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# Split-plot and repeated measures ANOVA  #### Worked example 1

Our first worked example looks at a long term experiment to assess the effects of nitrogen application and thatch accumulation on chlorophyll content of grass (you can find it analyzed using Minitab by Stephen Arnold, Penn State University) )

The experiment was laid out as a split-plot design with two blocks (replications) . Each block contained four main plots each of which contained 3 subplots. The four levels of nitrogen application were randomly allocated to the main plots within each block. The three levels of thatch accumulation (2, 5 and 8 years) were randomly allocated to the subplots within each plot. It is unclear why a split plot design was used for this - Arnold suggests it may be to avoid the frertilizer blowing over onto other plots. Small problem with design - because thatch accumulation depends on time this aspect is esssentially unreplicated - depends on particular conditions during thise periods. Theoretically would be better to use a staggered start - but then of course the experiment would take even longer to complete!! Effect of nitrogen application and thatchaccumulation on chlorophyll content of grass Nitrogen Date Blocks B1 B2 N1 D1 3.8 3.9 D2 5.3 5.4 D3 5.9 4.3 N2 D1 5.2 6.0 D2 5.6 6.1 D3 5.4 6.2 N3 D1 6.0 7.0 D2 5.6 6.4 D3 7.8 7.8 N4 D1 6.8 7.9 D2 8.6 8.6 D3 8.5 8.4

1. #### Draw boxplots and assess normality

Plot out data to get a visual assessment of the treatment and block effects, and assess how appropriate (parametric) ANOVA is for the set of data.
2. #### Draw interaction plots

If there were no interaction between nitrogen treatment and date, the three lines for the different dates should follow the same trends and be roughly parallel.
3. #### Get table of means

 Using Rtapply(chlo,nitr,mean) n1 n2 n3 n4 4.766667 5.750000 6.766667 8.133333 > tapply(chlo,date,mean) d1 d2 d3 5.8250 6.4500 6.7875 > tapply(chlo,blck,mean) b1 b2 6.208333 6.500000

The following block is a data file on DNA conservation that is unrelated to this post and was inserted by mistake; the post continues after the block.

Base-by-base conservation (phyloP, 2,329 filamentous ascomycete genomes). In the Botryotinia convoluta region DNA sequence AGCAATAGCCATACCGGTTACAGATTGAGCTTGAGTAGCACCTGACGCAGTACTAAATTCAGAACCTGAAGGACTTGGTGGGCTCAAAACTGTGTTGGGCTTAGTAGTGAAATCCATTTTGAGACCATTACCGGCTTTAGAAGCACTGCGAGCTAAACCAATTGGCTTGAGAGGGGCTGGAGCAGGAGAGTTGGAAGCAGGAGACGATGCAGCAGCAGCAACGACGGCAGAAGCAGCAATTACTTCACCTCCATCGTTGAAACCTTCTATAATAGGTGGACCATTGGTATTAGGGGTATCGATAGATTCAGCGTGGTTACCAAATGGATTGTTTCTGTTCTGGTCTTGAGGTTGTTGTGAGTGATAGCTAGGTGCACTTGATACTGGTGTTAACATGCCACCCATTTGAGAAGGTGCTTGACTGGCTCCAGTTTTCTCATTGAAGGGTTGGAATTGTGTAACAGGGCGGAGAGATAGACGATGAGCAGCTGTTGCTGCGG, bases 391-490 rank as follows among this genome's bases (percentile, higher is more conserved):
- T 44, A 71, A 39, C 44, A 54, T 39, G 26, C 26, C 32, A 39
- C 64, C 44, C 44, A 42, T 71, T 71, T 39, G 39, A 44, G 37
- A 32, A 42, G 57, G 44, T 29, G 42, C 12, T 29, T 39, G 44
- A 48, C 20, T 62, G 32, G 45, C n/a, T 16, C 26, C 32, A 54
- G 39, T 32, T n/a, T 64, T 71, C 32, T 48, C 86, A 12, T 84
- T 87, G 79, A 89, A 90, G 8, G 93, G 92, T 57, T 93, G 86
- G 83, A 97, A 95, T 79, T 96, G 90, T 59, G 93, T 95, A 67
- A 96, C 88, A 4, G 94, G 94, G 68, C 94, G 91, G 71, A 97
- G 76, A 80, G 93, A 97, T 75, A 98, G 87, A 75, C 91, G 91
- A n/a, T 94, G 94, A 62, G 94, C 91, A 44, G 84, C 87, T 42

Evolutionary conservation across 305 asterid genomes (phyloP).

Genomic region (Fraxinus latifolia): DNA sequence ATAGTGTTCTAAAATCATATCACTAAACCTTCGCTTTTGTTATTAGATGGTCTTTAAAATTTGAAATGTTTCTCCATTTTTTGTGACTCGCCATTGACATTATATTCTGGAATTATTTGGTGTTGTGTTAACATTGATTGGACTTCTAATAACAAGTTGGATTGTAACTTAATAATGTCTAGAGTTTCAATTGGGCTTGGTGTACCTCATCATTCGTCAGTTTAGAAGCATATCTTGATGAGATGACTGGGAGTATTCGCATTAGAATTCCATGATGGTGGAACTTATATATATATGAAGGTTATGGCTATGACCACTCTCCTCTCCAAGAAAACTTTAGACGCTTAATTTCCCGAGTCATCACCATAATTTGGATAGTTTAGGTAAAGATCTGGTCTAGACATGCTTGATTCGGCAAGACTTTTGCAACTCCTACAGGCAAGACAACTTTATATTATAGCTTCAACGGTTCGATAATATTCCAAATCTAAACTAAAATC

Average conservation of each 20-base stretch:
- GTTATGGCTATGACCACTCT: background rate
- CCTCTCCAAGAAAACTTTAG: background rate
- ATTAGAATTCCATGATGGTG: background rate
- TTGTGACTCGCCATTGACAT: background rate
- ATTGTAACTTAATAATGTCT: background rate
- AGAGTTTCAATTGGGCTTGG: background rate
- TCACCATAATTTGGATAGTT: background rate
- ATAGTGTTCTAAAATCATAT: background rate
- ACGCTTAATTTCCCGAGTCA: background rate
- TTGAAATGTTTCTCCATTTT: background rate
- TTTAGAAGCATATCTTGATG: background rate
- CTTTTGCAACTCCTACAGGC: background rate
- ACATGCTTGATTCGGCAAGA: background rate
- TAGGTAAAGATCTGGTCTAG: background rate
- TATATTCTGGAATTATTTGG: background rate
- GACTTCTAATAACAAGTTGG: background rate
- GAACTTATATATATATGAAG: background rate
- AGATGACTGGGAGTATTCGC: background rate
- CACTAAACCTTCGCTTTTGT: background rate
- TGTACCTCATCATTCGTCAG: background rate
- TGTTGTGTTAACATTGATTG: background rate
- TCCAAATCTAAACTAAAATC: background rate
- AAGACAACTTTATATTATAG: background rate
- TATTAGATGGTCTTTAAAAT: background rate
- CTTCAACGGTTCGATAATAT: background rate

4. #### Carry out analysis of variance

Sums of squares can be calculated manually as follows:

 SStotal = 1017.79 −− 152.52 = 48.7796 24

 SSblocks(S) = 74.52 + 782 − 152.52   12 12 24 = 0.510416

 SSnitr(A) = 28.62 + 34.52 + 40.62 + 48.82 − 152.52     6 6 6 6 24 = 37.3246

 SSSubgrps (A×S) = 15.02 + 16.22 + ... 24.92 − 152.52    3 3 3 24 = 39.09292

SSMain plot error = 39.0929 − 37.3246 − 0.5104 = 1.2579

 SSdate(B) = 46.62 + 51.62 + 54.32 − 152.52    8 8 8 24 = 3.8158

 SSSubgrps (A×B) = 7.72 + 11.22 + ... 16.92 − 152.52    2 2 2 24 = 45.2946

SSA ×B = 45.2946 − 37.3246 − 3.8158 = 4.1542

SSSubplot error = 48.7796 − 0.5104 − 37.3246 − 1.2579 − 3.8158 − 4.1542 = 1.7167

 ANOVA table Source ofvariation df SS MS F- ratio P Blocks (S) 1 0.5104 0.5104 Nitrogen (A) 3 37.3246 12.4415 29.67 0.0099 Main plot error 3 1.2579 0.4193 Dates (B) 2 3.8158 1.9079 8.89 0.0093 A × B 6 4.1542 0.6924 3.23 0.0646 Subplot Error 8 1.7167 0.2146 Total 23 48.7796

 Using R Error: blck Df Sum Sq Mean Sq F value Pr(>F) Residuals 1 0.51042 0.51042 Error: blck:nitr Df Sum Sq Mean Sq F value Pr(>F) nitr 3 37.325 12.442 29.672 0.009896 ** Residuals 3 1.258 0.419 --- Signif. codes: 0 '***' 0.001 '**' 0.01 '*' 0.05 '.' 0.1 ' ' 1 Error: blck:nitr:date Df Sum Sq Mean Sq F value Pr(>F) date 2 3.8158 1.9079 8.8913 0.00927 ** nitr:date 6 4.1542 0.6924 3.2265 0.06460 . Residuals 8 1.7167 0.2146 ---

5. #### Check diagnostics

An immediate difficulty arises with checking diagnostics of this split-plot design - if you try plotting out the diagnostics using R, you will simply get the word NULL. This is not because you have done anything wrong! It is simply the result of having only one observation for each of the block × nitrogen × date combinations. The model you have fitted is known as the saturated model.

You can get an overview of the situation by fitting the general linear model and assuming that interactions with blocks are non-existent. The sums of squares for all main effects and the A × B interaction will still be correct, and you can assess the various diagnostics. Note, however, that all the F-ratios (and associated P-values) are incorrect because they are no longer using the correct error term.

 Using RResponse: chlo Df Sum Sq Mean Sq F value Pr(>F) nitr 3 37.325 12.442 46.0087 1.627e-06 *** date 2 3.816 1.908 7.0555 0.01068 * blck 1 0.510 0.510 1.8875 0.19683 nitr:date 6 4.154 0.692 2.5603 0.08396 . Residuals 11 2.975 0.270 ----

A better approach to diagnostics with a split-plot design is to consider diagnostics separately for assessment of factor A (between mainplots) and for factor B and A × B (within mainplots).

##### Between mainplots

 Using RResponse: chlo Df Sum Sq Mean Sq F value Pr(>F) nitr 3 12.4539 4.1513 29.5239 0.009967 ** blck 1 0.1691 0.1691 1.2024 0.352972 Residuals 3 0.4218 0.1406 ---